The impending advance of the baby boom generation into their retirement years, and perhaps even more importantly, the decline in the birth rate, have created strains on the Social Security system (Goss, 2010). As a result, increasing attention is being paid to measures that might encourage workers to stay on the job longer, contribute more to the system, and hence relieve some of the strain.1 Some of the proposals which have been mentioned have been increases in the early entitlement age, increases in the normal retirement age (which amounts to a reduction in benefits), and elimination of the earnings test, among others. An important goal of current research in this field, including the present paper, is to gauge the likely success of such measures in increasing the retirement age. This paper brings together two important strands of the recent literature on retirement and savings. One of these strands is the development of increasingly realistic structural models of retirement and saving. Empirical structural models of retirement began as relatively simple decisions as to the optimal time to retire.2 Over time, advances in computational capacity have allowed these early models to evolve into far richer models involving more nuanced decision sets and more elements of uncertainty.3 The decision to retire now includes the possibility of partial retirement as well as the possibility of returning to work after a period of retirement.4 The stochastic environment includes not only mortality but also uncertainty as to the returns to assets and the degree to which an individual will find retirement enjoyable after the fact.5 Other authors introduce uncertainty in wages and unpredictable health and health care expenditures. The result has been that the structural models of retirement and saving have increasingly been able to encompass the major elements affecting the retirement decision. A second strand of literature is the analysis of so-called “hyperbolic” preferences. These preferences have been introduced in recent years to reflect the fact that many individuals place a heavy weight on current consumption, but do not distinguish incremental years in the future quite so much. Proponents of hyperbolic preferences (Laibson, 1997) point to a wide range of phenomena which hyperbolic preferences help to explain, such as simultaneously having high-interest credit card debt and low-interest individual retirement accounts. The hyperbolic preferences used in this paper are actually what are called “quasi-hyperbolic” preferences, with a high discount rate between the current period and the next period and lower discount rates between successive future periods. The literature on hyperbolic preferences focuses mainly on consumption and saving behavior. While saving for retirement may be an important element of this behavior, the actual retirement date is largely taken as fixed. On the other hand, the structural retirement models almost uniformly assume exponential preferences, where a uniform time preference rate, perhaps differing among individuals, is applied to all future periods. The purpose of this paper is to construct a structural retirement model that can encompass either exponential or hyperbolic preferences. We estimate the model twice, once using exponential preferences and once using hyperbolic preferences. Using these estimates, we can examine the differences in retirement and consumption outcomes between the two models, and estimate and compare the effects of several potential policy changes that would be implied by the two models. Such comparisons can indicate the sensitivity of the estimated structural models to assumptions regarding the type of preferences. The next section looks at several properties of hyperbolic models and examines the degree to which it is possible to differentiate hyperbolic preferences from exponential preferences in the data. Section 3 specifies in more detail a structural model which can encompass either exponential or hyperbolic preferences, and Section 4 discusses the stochastic specification and estimation of the model. Section 5 analyzes several simulations with the estimated model to examine what difference the choice of preferences makes to the estimated effects of potential policy changes. Concluding observations are contained in the last section.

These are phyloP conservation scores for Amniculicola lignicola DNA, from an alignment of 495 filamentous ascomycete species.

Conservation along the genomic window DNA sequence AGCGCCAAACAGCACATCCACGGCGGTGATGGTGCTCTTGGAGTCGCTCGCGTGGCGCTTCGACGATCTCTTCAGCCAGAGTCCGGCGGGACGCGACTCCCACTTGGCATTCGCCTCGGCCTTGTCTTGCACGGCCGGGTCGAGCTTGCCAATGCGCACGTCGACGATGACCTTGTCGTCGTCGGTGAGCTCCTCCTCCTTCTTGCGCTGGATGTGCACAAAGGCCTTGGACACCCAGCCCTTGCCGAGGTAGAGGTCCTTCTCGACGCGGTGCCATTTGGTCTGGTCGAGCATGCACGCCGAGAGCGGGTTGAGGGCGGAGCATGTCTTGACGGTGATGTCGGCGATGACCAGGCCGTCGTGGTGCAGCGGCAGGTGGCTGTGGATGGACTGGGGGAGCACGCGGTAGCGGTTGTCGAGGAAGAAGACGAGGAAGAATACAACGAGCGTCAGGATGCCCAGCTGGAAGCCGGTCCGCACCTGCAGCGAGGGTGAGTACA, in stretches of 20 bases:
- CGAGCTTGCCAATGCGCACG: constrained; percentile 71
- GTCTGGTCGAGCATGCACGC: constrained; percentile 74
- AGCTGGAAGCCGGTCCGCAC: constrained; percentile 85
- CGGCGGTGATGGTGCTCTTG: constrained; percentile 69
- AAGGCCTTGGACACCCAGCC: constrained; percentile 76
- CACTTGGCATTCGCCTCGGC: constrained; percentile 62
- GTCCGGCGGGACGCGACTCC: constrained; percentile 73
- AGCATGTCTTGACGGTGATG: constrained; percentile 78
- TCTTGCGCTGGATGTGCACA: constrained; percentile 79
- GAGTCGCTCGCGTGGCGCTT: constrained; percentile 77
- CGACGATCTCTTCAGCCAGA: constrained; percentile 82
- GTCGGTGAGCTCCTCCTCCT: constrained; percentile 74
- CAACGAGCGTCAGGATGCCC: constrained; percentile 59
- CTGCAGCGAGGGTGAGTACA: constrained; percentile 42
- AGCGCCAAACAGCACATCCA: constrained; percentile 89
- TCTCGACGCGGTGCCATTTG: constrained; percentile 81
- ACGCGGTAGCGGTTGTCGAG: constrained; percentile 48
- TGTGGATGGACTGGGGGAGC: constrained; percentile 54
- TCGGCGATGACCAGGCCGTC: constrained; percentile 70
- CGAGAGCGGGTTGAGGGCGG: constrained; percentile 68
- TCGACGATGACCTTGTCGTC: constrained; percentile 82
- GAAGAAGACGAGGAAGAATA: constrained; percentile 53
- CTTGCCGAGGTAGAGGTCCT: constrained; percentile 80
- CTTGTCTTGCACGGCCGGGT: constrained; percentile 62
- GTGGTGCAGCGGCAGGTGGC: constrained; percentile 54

نتیجه گیری انگلیسی
Individuals with hyperbolic time preferences have inconsistent time preferences, in the sense that their relative valuation of consumption in two periods depends on when they are doing the valuation. In particular, they may value current consumption highly relative to future consumption, but have much less strong preferences between consumption at two future dates. Contrary to what one might expect, such individuals may nevertheless be able to accumulate substantial amounts of wealth for retirement, at least as long as they realize that in the future, they will behave the same way as today, and that today's preferences will not match future preferences. Simulations with two models, one using exponential preferences and one using hyperbolic preferences, suggest that it is frequently difficult to distinguish empirically between hyperbolic and exponential discounters, at least on the basis of asset accumulation paths or consumption paths around the period of retirement. The simulations also suggest that, despite the much higher initial time preference rate, individuals with hyperbolic preferences may actually value a real annuity more than individuals with exponential preferences who have accumulated roughly equal amounts of assets. This appears to be especially true for individuals with relatively high time preference rates or who have low assets for whatever reason. This affects the tradeoff between current benefits and future benefits on which many of the retirement incentives of the Social Security system rest. The policy simulations have presented a mixed bag. The simulations involving increasing the early entitlement age and increasing the delayed retirement credit do not show a great deal of difference whether exponential or hyperbolic preferences are used, but the simulations for eliminating the earnings test show a non-trivially greater effect when exponential preferences are used. This latter result probably reflects the differential tradeoffs between current and future benefits for the two kinds of preferences. Whether to use exponential preferences or hyperbolic preferences is an unsettled point in the literature. Proponents of hyperbolic preferences point to modes of behavior, such as simultaneously holding credit card debt and IRA's, which are difficult to explain otherwise. On the other hand, while there continues to be disagreement, some empirical studies conclude that in the absence of some kind of shock, older individuals do not spend down their wealth, which can be even more of a problem for hyperbolic behavior than it is for exponential behavior (Poterba et al., 2010). We have certainly not resolved the issue of whether to use exponential preferences or hyperbolic preferences in this paper. Since the predictions are the same for most outcomes and policies, the current literature, which is based on the exponential model, would seem to be adequate for most purposes. However, the paper does suggest that in the absence of a consensus, it would probably be wise to investigate the effects of potential policy changes in both scenarios and be aware of instances in which the effects are sensitive to which set of preferences is assumed.